(b) in any other case shall dismiss the appeal."
Section 20 then provides for appeals from the adjudicator to the Immigration Appeal Tribunal.
There are restrictions on appeal where the ground of the decision to make a deportation order against a person is that his deportation is for certain particular reasons conducive to the public good; but that is not relevant to the present case.
There are separate provisions in section 16 where directions have been given for a person's removal from the United Kingdom either on the ground that he is an illegal entrant or on the ground that he has entered the United Kingdom in breach of a deportation order or under certain special powers relating to members of the crew of a ship or aircraft. In such cases there may be an appeal to an adjudicator against the directions for removal, but only on the ground that on the facts of the appellant's case there was in law no power to give the directions on the ground on which they were given.
In the Immigration Rules, in the present case HC 169 of 1983 as amended, there are provisions as to the factors to be taken into account by the Secretary of State in making a decision to deport a person and as to the balance between the public interest and any compassionate circumstances of the case.
It is against that background that the 1988 Act was enacted. Section 5(1) provides so far as material that a person to whom that subsection applies—and it is not in dispute that Ms. Malhi is such a person—shall not be entitled to appeal under section 15 of the principal Act against a decision to make a deportation order against him by virtue of section 3(5)(a) of that Act (breach of limited leave)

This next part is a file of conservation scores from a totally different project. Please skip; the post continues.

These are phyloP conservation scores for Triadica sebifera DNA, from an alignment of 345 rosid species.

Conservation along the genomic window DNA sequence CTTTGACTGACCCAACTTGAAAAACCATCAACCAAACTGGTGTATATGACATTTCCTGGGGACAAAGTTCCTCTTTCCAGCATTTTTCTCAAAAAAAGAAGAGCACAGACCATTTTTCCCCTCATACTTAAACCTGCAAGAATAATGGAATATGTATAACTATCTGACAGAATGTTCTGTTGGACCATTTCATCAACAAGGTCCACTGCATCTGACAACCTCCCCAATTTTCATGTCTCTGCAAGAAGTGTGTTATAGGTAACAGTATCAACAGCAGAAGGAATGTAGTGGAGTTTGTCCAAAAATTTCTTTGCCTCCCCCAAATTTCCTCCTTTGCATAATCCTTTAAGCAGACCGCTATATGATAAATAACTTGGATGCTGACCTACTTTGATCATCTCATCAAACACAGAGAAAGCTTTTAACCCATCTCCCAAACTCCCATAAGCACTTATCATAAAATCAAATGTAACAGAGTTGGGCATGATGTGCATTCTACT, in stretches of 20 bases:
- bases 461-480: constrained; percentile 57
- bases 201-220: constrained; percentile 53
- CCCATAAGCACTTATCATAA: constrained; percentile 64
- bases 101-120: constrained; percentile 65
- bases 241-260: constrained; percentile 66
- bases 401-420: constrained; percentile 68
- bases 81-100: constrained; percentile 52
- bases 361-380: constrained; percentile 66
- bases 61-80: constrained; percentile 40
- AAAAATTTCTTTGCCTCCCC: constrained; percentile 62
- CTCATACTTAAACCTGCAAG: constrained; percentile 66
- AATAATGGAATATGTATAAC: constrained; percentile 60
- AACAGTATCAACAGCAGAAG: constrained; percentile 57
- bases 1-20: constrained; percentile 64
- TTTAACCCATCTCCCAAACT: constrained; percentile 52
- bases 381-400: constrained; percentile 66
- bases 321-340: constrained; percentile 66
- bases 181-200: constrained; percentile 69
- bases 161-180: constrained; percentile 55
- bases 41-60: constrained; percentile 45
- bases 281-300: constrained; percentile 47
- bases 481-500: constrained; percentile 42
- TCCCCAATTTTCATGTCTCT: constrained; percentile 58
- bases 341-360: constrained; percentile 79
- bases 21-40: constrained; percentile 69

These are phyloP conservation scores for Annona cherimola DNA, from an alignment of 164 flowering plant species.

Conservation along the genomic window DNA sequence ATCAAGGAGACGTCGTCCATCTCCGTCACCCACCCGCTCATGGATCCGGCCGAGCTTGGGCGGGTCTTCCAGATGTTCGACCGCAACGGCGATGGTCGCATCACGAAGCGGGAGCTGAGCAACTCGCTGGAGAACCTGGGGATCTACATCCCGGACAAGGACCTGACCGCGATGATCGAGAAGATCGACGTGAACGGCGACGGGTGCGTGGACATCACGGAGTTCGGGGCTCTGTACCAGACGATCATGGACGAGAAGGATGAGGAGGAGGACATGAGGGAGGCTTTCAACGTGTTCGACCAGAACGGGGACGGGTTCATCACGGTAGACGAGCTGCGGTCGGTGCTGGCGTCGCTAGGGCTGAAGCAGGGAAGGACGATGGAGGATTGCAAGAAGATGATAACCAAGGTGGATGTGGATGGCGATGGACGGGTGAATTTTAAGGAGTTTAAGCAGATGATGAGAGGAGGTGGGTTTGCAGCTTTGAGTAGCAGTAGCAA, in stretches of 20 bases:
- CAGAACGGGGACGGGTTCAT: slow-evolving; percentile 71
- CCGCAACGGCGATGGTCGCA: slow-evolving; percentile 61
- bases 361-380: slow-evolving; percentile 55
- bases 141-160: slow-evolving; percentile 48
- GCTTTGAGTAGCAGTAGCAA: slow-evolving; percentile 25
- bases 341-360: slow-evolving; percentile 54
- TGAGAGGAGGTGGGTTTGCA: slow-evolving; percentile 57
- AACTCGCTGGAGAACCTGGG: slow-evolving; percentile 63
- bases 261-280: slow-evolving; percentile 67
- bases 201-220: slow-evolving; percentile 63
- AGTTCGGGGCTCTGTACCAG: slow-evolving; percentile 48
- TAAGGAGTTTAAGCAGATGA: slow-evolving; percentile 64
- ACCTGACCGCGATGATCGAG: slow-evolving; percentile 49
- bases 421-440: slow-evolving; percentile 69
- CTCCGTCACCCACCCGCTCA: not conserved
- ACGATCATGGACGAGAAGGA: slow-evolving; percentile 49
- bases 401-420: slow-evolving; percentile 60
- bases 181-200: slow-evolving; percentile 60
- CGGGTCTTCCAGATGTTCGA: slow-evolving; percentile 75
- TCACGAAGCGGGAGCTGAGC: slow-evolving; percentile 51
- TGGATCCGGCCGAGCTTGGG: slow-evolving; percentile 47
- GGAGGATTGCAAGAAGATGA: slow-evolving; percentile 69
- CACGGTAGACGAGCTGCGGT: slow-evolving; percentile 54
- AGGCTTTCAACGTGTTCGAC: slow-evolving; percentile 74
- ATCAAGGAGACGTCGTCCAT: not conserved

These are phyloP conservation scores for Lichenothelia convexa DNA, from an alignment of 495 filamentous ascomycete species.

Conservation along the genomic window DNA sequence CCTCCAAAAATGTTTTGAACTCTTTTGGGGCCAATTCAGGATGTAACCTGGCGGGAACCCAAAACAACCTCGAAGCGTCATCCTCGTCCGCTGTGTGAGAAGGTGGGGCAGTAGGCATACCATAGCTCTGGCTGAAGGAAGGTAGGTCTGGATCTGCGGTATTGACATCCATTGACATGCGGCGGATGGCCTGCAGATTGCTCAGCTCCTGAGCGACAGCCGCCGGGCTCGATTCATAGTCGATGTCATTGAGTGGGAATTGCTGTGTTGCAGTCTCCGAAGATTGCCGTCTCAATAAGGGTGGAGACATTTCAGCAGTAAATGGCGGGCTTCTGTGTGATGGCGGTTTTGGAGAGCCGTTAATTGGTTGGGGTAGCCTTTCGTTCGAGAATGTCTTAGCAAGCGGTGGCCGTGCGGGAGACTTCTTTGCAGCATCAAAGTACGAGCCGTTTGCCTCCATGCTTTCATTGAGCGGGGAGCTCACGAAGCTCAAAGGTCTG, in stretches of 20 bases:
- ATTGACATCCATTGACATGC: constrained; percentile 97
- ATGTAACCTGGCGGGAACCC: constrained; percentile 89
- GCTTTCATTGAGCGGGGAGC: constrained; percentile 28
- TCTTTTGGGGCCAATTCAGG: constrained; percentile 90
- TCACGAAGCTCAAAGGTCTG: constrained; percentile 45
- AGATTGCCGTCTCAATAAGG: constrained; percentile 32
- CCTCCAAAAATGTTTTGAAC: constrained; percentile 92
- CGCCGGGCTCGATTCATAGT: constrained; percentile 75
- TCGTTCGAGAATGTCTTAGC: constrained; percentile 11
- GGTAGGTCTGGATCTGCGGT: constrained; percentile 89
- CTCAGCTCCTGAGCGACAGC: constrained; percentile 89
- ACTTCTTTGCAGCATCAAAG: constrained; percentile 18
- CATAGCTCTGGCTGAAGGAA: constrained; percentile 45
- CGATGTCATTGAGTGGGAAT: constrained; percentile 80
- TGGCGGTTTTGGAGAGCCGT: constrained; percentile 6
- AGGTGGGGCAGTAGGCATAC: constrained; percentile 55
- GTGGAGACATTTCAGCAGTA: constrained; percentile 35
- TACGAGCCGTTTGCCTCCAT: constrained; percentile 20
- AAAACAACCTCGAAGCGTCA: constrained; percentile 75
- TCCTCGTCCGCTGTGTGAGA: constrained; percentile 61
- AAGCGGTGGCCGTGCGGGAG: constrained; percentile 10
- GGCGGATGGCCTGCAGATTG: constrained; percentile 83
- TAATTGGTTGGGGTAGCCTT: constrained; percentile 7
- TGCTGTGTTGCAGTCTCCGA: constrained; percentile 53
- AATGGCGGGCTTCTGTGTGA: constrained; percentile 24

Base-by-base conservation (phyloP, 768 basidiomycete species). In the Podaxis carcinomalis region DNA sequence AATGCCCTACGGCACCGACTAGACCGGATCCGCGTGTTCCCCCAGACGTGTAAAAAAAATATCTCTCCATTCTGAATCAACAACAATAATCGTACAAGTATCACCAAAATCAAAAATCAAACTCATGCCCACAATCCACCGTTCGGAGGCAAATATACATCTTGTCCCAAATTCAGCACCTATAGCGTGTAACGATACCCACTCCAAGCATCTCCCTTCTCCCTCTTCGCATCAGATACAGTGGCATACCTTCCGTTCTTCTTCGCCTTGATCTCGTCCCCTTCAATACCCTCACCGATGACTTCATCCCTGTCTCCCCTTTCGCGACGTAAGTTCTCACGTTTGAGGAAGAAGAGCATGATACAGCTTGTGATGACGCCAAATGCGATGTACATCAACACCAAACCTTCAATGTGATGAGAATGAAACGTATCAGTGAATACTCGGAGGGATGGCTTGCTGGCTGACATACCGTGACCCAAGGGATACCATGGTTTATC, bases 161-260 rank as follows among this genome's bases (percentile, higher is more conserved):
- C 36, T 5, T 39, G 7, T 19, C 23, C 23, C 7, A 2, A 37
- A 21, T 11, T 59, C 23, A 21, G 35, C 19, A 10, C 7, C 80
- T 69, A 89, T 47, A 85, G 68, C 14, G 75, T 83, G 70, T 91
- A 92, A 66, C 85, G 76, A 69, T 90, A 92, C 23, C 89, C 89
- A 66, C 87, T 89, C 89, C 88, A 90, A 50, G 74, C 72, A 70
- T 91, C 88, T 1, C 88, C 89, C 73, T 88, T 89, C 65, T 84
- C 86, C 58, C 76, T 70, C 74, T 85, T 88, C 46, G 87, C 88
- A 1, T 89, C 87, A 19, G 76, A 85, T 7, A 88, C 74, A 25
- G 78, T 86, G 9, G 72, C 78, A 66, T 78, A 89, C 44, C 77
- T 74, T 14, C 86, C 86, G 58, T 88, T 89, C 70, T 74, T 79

"except on the ground that on the facts of his case there is in law no power to make the deportation order for the reasons stated in the notice of the decision."
It seems plain that that wording is modelled on the wording of section 16 of the 1971 Act, to which I have already referred. The general legislative purpose seems to have been that the grounds on which overstayers could appeal to an adjudicator against decisions to make deportation orders against them were to be limited to a ground akin to that alone on which an illegal entrant or a person who had entered the United Kingdom in breach of a deportation order could appeal against directions for removal.
The question of construction arises in this way. It is said that the 1971 Act draws a distinction, particularly in section 15(2) which I have mentioned, between the decision to make a deportation order, against which an appeal to an adjudicator can be brought, and the making of the deportation order, against which no appeal lies save as to the destination to which the deportee is to be removed. It is therefore submitted (1) that on the true construction of section 5(1) of the 1988 Act there is in law no power to make a deportation order against an overstayer unless there has first been a valid decision by the Secretary of State to make such an order in the particular case and (2) that there will not have been a valid decision to make a deportation order if the purported decision to make a deportation order is invalid for procedural irregularity, for failure to comply with the rules of fairness and natural justice or on "Wednesbury" grounds, i.e. on the ground that the Secretary of State took into account matters which he should not have taken into account, or failed to take into account matters which he should have taken into account, or in the last resort on the ground that the decision of the Secretary of State was perverse—one which no reasonable Secretary of State, properly directing himself, could have reached. It is therefore submitted by Mr. Ian Macdonald Q.C., who argues against the Secretary of State, that all these matters which could be put forward in the High Court on an application for judicial review of the Secretary of State's decision to make a deportation order can be put before an adjudicator on an appeal against the decision to make the deportation order.